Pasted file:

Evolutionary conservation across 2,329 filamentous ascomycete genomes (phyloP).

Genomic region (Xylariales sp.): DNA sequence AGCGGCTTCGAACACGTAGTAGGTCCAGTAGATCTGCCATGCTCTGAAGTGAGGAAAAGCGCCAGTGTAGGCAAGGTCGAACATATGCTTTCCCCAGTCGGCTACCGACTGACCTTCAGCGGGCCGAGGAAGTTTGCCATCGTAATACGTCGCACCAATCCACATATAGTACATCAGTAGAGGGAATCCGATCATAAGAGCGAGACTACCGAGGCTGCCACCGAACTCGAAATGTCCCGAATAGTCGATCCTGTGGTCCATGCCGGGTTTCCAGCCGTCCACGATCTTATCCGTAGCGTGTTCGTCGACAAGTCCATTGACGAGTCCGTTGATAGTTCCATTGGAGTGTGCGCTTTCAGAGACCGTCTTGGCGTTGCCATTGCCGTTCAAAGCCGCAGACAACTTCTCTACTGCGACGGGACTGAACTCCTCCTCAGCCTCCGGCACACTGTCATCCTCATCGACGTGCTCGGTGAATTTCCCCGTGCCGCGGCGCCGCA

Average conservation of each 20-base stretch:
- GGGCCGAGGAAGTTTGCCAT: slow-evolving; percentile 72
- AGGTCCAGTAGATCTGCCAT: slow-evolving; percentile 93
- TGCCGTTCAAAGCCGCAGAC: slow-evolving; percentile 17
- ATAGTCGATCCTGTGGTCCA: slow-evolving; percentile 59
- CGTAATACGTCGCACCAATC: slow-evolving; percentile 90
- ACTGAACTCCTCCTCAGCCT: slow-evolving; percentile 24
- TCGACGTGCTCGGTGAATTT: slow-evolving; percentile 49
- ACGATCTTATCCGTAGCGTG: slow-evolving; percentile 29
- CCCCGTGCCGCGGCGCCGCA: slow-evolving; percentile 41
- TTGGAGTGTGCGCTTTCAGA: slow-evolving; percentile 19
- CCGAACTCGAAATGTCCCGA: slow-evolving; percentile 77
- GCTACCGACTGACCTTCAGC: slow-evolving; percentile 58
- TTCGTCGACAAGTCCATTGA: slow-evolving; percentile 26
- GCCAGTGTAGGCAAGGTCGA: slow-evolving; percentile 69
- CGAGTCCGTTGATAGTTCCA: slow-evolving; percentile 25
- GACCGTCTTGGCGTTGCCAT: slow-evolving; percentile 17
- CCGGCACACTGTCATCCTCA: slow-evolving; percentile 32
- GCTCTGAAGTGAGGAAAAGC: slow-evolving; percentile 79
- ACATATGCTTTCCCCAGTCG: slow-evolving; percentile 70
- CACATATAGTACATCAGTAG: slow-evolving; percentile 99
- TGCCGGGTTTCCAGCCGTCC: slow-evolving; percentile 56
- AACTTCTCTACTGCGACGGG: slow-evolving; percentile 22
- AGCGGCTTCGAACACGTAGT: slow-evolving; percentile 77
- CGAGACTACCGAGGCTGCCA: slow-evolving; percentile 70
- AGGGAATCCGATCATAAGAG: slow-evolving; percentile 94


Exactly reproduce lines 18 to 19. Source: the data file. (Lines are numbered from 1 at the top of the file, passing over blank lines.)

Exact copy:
- CGAGTCCGTTGATAGTTCCA: slow-evolving; percentile 25
- GACCGTCTTGGCGTTGCCAT: slow-evolving; percentile 17